The Nerve Supply of the Lumbar Intervertebral Disc
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The anatomical studies, basic to our understanding of lumbar spine innervation through the sinu-vertebral nerves, are reviewed. Research in the 1980s suggested that pain sensation was conducted in part via the sympathetic system. These sensory pathways have now been clariﬁed using sophisticated experimental and histochemical techniques conﬁrming a dual pattern. One route enters the adjacent dorsal root segmentally, whereas the other supply is non-segmental ascending through the paravertebral sympathetic chain with re-entry through the thoracolumbar white rami communicantes.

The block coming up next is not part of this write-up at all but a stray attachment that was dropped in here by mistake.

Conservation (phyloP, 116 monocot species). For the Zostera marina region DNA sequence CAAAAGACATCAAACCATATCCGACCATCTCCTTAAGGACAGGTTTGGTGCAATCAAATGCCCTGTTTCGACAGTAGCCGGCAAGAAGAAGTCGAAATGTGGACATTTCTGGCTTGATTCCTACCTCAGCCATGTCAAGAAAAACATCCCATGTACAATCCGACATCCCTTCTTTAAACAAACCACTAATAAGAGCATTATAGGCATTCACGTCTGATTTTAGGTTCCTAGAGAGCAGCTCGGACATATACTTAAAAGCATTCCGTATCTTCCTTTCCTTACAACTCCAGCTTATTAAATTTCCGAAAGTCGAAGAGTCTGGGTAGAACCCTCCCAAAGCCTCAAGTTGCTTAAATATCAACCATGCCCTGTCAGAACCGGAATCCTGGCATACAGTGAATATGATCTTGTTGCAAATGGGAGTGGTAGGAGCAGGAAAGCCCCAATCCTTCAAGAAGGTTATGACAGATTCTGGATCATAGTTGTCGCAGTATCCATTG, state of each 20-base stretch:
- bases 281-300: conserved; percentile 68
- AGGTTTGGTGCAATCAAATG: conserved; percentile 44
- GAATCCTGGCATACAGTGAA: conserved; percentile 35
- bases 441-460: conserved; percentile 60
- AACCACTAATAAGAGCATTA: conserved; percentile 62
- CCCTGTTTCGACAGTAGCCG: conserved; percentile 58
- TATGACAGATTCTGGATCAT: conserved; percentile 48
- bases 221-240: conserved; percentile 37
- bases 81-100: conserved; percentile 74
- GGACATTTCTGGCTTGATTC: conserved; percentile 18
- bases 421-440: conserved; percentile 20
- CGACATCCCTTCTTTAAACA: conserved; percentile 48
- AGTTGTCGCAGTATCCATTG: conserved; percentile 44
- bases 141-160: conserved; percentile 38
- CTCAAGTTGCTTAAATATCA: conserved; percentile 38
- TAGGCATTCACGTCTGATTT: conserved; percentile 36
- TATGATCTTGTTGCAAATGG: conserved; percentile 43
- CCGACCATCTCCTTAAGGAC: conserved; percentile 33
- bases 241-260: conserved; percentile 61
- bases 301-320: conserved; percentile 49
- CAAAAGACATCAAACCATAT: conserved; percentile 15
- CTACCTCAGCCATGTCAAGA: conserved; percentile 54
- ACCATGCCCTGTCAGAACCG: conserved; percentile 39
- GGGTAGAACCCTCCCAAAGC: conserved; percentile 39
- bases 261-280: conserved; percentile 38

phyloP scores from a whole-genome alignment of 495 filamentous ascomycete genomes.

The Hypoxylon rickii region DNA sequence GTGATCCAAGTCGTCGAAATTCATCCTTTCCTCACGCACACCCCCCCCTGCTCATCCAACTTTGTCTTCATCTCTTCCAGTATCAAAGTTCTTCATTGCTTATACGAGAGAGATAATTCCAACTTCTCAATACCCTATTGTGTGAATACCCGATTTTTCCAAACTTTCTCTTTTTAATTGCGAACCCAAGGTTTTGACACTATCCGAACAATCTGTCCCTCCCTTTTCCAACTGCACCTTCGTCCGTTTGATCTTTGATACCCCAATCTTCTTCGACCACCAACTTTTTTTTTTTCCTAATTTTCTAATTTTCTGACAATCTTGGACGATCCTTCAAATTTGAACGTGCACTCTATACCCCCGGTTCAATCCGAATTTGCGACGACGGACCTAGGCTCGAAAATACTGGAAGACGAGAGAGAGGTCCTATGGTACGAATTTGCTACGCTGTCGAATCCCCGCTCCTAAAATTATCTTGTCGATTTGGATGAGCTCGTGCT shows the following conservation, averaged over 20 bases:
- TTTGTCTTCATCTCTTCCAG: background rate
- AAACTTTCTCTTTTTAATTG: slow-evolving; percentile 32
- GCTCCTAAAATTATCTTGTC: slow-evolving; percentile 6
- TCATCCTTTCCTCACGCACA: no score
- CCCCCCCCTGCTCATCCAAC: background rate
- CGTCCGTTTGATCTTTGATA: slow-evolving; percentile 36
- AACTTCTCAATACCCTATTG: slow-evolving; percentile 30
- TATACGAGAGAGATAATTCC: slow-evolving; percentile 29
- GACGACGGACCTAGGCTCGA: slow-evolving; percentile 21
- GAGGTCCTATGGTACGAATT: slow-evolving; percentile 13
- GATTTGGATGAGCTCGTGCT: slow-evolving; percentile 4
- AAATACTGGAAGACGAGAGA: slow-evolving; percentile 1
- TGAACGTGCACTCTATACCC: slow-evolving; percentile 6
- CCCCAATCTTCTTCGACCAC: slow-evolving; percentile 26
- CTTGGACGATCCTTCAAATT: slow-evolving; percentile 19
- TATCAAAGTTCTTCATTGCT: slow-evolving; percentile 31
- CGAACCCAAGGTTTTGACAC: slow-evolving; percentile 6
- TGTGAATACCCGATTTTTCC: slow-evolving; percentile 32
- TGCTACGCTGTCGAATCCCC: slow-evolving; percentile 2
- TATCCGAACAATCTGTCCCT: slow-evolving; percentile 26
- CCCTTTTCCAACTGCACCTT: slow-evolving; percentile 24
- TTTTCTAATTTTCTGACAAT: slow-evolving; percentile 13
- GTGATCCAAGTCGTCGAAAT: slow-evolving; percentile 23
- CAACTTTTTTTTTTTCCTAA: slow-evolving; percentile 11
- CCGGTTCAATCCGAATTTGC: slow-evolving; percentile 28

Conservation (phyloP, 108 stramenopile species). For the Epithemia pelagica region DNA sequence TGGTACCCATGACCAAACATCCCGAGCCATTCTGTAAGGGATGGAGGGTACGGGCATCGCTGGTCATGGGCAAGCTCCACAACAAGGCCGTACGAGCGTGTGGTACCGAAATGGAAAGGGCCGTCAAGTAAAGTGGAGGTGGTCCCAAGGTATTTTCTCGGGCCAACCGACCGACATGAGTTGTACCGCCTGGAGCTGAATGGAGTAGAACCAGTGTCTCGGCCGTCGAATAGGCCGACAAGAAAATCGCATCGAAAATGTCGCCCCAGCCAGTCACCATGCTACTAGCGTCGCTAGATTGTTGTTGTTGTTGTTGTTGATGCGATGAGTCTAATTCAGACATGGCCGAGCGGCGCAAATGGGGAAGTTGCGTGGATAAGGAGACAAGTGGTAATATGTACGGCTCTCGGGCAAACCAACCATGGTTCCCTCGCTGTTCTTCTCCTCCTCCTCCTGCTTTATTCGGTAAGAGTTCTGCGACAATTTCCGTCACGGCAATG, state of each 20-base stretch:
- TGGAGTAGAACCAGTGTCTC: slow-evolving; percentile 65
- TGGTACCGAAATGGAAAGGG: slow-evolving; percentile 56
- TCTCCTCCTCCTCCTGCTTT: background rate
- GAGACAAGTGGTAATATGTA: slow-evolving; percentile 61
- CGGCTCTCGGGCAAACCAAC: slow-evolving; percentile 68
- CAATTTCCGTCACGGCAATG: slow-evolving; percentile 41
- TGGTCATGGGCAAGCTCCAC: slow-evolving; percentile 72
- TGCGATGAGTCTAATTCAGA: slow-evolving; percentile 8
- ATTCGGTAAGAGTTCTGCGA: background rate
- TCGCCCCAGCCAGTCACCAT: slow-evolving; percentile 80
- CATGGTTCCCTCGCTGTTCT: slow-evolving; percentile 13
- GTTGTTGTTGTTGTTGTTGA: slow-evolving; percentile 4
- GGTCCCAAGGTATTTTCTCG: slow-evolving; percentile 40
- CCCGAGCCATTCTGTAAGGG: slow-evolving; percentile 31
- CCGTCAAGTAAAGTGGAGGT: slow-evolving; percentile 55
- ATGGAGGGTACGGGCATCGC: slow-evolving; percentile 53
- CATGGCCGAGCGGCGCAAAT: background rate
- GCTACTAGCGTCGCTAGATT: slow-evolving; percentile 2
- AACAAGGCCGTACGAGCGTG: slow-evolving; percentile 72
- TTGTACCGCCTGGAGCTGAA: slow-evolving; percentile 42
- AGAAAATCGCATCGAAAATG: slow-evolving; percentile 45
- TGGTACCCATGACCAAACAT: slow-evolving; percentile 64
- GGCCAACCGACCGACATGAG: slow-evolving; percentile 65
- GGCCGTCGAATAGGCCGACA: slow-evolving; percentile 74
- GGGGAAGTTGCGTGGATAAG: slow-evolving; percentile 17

Sensory nerve endings in the degenerative lumbar disc penetrate deep into the disrupted nucleus pulposus, insensitive in the normal lumbar spine. Complex as well as free nerve endings would appear to contribute to pain transmission.
The nature and mechanism of discogenic pain is still speculative but there is growing evidence to support a ‘visceral pain’ hypothesis, unique in the muscloskeletal system. This mechanism is open to ‘peripheral sensitisation’ and possibly ‘central sensitisation’ as a potential cause of chronic back pain.